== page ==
Home Theater Movie Renter's Guide - August, 2011


"The Blues Brothers" (Blu-ray) - Reviewed by Chris Eberle



Elwood Blues meets his brother Jake as he is released from prison.  On their way home, they visit the orphanage where they grew up to find it on the verge of closing due to unpaid taxes.  Jake and Elwood promise to raise the money, legitimately of course.  After a visit to the Triple Rock Baptist Church, they embark on a “mission from God” to resurrect their rhythm and blues band.  They manage to round up everyone and after an interesting gig at Bob’s Country Bunker, they land a booking at the Palace Hotel Ballroom where they can make the $5000 in one night.  Unfortunately, the entire Illinois State Police and an irate country music band are waiting for them.  After the concert, they escape with the cash facing a 106-mile drive back to Chicago and the Assessor’s Office.  Following one of the greatest car chases in cinema history, Jake and Elwood pay the taxes, save the orphanage and wind up right back in the slammer where the movie began.


  • Universal
  • 1980, Color, Rated R, 2 Hr 13 min
  • Aspect Ratio: 1.85:1
  • Codec: AVC
  • 1080p
  • English 5.1 DTS-HD Master Audio
  • Starring:  John  Belushi, Dan Aykroyd, James Brown, Cab Calloway, Ray Charles, Carrie Fisher, Aretha Franklin, Henry Gibson
  • Directed by John Landis
  • Entertainment:
  • Video:
  • Audio:
  • Extras:
  • Violence: No
  • Sex: No
  • Language: Yes


While the above synopsis tells the plot of the film, the real show here is the music.  Sure, the story is fun and the gags are classic slapstick but the musical numbers are the real meat of this movie, which is one of my all-time favorites.  Performances by James Brown, Aretha Franklin, Cab Calloway and Ray Charles are now legendary in movie lore.  The production itself is over the top from beginning to end.  It seems as if no expense was spared in the musical numbers which employ hundreds of extras.  And the car chase!  Few action flicks can boast the sheer volume of automotive wreckage wrought by The Blues Brothers.  And did I mention the brief but memorable appearances by Twiggy, John Candy (“we’re in a truck!”) and Carrie Fisher?  After you watch the Bluesmobile trash a mall, you’ll never shop the same way again.  This movie is loaded with tasty nuggets and the only way to see them all is to buy this disc and watch it over and over again.  I have done this for years with the DVD and now I have a shiny new Blu-ray to enjoy!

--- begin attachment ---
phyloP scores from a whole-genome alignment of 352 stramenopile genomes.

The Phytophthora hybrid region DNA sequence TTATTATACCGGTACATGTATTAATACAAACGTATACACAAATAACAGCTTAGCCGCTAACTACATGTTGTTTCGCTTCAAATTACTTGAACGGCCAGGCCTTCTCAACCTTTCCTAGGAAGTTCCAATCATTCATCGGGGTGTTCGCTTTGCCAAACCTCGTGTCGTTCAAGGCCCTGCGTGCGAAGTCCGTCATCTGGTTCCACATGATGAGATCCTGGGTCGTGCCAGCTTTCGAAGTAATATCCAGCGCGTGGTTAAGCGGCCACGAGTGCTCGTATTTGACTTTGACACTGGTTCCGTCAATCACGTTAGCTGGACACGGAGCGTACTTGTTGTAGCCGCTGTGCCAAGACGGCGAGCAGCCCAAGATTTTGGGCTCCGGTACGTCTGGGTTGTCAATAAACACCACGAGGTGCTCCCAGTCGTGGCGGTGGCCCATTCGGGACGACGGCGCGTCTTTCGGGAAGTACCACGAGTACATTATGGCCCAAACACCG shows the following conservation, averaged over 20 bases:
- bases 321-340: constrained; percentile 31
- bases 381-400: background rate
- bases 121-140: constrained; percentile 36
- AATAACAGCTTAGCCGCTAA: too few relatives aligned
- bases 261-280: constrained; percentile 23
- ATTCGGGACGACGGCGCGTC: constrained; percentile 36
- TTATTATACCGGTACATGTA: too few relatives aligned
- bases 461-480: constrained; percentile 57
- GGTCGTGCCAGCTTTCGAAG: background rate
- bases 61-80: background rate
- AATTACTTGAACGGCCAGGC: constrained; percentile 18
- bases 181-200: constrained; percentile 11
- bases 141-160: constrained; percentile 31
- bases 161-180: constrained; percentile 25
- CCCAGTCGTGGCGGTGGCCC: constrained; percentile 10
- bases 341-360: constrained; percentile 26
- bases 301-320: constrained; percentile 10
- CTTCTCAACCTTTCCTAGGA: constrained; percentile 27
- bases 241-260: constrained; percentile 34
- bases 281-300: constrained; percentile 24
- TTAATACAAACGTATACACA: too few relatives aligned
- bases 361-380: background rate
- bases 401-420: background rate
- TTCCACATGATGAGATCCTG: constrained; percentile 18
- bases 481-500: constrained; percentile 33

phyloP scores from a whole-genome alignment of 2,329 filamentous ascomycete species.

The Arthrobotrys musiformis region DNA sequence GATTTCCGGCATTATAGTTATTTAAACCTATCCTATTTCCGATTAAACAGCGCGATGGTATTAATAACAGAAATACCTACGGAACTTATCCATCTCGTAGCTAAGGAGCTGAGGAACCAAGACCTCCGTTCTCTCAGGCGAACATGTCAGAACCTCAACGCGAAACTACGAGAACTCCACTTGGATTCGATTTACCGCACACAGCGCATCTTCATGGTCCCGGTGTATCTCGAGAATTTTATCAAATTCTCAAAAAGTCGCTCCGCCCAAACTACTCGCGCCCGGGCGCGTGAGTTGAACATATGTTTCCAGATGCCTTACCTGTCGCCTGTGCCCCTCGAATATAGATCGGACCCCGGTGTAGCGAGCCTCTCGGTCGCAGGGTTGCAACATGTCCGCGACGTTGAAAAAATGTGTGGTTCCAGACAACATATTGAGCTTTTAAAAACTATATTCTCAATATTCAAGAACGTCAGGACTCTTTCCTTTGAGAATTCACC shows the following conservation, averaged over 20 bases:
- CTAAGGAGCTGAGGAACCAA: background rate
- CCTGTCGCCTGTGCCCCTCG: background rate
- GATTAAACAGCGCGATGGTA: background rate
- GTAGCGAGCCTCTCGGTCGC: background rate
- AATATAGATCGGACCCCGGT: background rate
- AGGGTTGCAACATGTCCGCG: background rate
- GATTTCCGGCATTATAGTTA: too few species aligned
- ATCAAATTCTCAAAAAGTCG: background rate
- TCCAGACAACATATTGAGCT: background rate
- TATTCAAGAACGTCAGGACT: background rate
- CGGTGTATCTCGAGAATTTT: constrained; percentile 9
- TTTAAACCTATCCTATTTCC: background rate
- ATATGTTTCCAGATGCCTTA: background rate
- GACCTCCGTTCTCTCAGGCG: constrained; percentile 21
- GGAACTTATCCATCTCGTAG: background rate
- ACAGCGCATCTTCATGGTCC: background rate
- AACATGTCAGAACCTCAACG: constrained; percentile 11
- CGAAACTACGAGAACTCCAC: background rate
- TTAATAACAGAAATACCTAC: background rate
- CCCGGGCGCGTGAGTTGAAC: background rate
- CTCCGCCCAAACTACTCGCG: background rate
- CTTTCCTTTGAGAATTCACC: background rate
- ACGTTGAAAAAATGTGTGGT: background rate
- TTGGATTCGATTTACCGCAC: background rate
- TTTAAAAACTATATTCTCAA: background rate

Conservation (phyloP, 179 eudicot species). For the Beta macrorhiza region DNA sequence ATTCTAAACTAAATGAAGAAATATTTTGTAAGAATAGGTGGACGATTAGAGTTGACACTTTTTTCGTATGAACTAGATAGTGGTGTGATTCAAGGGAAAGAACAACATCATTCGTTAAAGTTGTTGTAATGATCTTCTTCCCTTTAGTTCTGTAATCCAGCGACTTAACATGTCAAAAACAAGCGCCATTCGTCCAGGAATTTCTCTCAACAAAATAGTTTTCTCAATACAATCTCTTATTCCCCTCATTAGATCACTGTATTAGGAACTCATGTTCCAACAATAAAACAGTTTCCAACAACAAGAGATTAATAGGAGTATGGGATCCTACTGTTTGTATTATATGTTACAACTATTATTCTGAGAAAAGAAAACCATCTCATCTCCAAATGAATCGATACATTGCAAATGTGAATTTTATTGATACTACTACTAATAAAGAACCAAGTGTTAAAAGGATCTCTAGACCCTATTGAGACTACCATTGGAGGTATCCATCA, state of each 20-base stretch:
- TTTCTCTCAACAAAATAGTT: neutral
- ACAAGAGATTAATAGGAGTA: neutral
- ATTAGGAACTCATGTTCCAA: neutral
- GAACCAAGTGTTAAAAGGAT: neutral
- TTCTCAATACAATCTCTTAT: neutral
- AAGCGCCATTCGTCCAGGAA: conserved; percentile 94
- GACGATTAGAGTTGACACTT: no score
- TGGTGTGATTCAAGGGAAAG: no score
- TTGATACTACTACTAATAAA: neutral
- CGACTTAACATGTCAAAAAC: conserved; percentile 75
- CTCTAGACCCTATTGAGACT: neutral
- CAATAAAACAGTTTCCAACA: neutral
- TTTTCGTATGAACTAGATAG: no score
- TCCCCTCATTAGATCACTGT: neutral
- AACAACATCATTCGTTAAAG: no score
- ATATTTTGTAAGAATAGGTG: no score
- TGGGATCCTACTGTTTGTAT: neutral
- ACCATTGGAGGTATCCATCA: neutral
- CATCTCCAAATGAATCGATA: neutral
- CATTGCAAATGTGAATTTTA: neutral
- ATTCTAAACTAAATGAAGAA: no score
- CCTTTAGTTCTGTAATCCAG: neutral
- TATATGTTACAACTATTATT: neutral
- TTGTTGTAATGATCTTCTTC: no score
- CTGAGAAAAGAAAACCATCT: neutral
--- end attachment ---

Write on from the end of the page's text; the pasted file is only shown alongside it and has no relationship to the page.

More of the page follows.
Image quality is decidedly average which I attribute to the very grainy print used in this transfer.  The original was shot on 35mm but it seemed more like 16mm given the level of grain which is present throughout.  The Blu-ray stays faithful to the original with a touch of edge enhancement being the only video-related flaw.  Color and contrast are first-rate with rich saturated flesh tones, deep blacks and excellent shadow detail.  Overall resolution is a bit soft but again that goes back to the original.  Perhaps a digital cleanup would have ruined the gritty look which is so appropriate to the many scenes of Chicago’s less-affluent neighborhoods.  This Blu-ray is certainly an improvement on the DVD version.

I rode a bit of a rollercoaster with the soundtrack before I even put the disc in the player.  When I ripped open the mailer, I saw on the back of the box “DTS 5.1 Surround.”  What, no lossless encode?  I was crestfallen.  This was the upgrade I had most looked forward to.  Upon opening the box, the disc label proclaimed DTS-HD Master Audio.  Yay!  Unfortunately, I discovered this only refers to the bonus material!  The film’s sound codec is indeed lossy DTS.  Before you light your torches and sharpen your axes for a trip to Universal Studios, let me tell you, the sound is quite excellent.  No, it’s not the crystal-clear detail found in most uncompressed tracks but it is presented at a very high bitrate.  The musical numbers sounded fantastic and are a huge improvement over the DVD release.  The dialog sounds somewhat processed and compressed but this is no better or worse than other films of this vintage.  The detail is there when it’s needed most, during the music.


Extras are extensive and include a one-hour making-of documentary, a 10-minute retrospective on John Belushi and a 15-minute featurette that has more recent interviews with cast and crew members.  The disc includes both the original theatrical cut and an extended version which adds 15 minutes of previously deleted material.